So, I want to get a little bit of contrast in there, so I'm just going to put that in somewhere around frame 22 or 23 and so now we've got him coming down and then he flips up, so he can come down on his heel. So let's just take a look at what that looks like. Much better. So now that I have this cycle in place, we can do the same thing for the right foot. So I'm going to go ahead and turn off this left foot and then turn on the right. So for this foot, we're actually animating it backwards.

We are moving it forward first and then sliding it back on the ground second. So I'm going to go to frame 12 and I'm going to just slide it forward and this is to kind of get his final position for that frame. So now he is basically moving his foot forward on this frame, so then I'm actually copy the keys at frame 0 to frame 24. So, now I have him doing this. He moves forward first and then back.

But of course, when he is moving forward, his feet are lifting off the ground. So halfway between 0 and 12 is frame 6, so I'm going to lift his foot off the ground here and when do we do, we rotate it down to get a little bit of drag. So now we have this. But we also need to roll him off the ball of his foot, so I'm going to go frame 2, which is about a third of the way between frame 0 and 6.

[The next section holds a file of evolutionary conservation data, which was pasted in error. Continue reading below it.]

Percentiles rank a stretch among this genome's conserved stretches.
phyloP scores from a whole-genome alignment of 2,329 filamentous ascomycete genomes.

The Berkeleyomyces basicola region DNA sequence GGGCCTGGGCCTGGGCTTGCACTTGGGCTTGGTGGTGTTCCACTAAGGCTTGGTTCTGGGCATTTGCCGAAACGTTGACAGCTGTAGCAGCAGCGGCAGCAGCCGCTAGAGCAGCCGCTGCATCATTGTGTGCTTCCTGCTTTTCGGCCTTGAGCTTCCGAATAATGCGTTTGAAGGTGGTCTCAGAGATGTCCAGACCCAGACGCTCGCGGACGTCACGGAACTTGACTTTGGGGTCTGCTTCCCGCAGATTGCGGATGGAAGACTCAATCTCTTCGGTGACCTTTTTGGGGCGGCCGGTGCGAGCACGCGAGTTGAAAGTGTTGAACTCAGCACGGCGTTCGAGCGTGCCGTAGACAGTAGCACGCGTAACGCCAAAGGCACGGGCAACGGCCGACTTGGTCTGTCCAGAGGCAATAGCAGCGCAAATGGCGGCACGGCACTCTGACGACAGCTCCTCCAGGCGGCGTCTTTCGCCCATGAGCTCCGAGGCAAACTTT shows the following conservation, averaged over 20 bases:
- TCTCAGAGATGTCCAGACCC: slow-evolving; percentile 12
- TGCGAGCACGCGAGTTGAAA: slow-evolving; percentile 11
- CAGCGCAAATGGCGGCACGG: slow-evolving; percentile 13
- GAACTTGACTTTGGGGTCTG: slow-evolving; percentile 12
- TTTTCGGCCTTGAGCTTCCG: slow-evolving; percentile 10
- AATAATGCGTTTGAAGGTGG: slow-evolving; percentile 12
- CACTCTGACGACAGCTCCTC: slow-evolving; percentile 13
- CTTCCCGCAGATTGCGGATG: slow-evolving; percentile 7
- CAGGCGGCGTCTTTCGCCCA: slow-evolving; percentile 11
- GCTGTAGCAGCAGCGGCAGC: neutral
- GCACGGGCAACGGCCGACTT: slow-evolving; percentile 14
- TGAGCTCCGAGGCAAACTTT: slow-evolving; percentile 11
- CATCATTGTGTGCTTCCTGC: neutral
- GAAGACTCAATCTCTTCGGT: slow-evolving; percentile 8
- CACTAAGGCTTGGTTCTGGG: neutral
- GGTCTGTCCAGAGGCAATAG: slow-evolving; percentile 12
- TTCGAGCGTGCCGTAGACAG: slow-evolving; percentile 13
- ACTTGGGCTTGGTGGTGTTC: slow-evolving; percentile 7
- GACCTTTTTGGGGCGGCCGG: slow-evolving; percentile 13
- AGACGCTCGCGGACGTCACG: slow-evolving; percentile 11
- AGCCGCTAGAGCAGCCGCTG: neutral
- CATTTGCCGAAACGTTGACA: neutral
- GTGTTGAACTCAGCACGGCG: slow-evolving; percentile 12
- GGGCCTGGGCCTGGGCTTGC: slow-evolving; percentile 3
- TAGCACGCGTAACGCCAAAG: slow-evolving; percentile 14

So that way you could do in your animation that has different timing. Just remember that it's about a third of the way in rather than two frames or three frames or whatever. So I'm going to go ahead and put that foot here and then slide it back so it touches the line. So again, I just want this to look like he is rolling off the ball of his foot and that actually looks pretty good. Then he lifts up, passes and then about two frames and again this is going to be almost a hard number, because you want this to set down fairly quickly.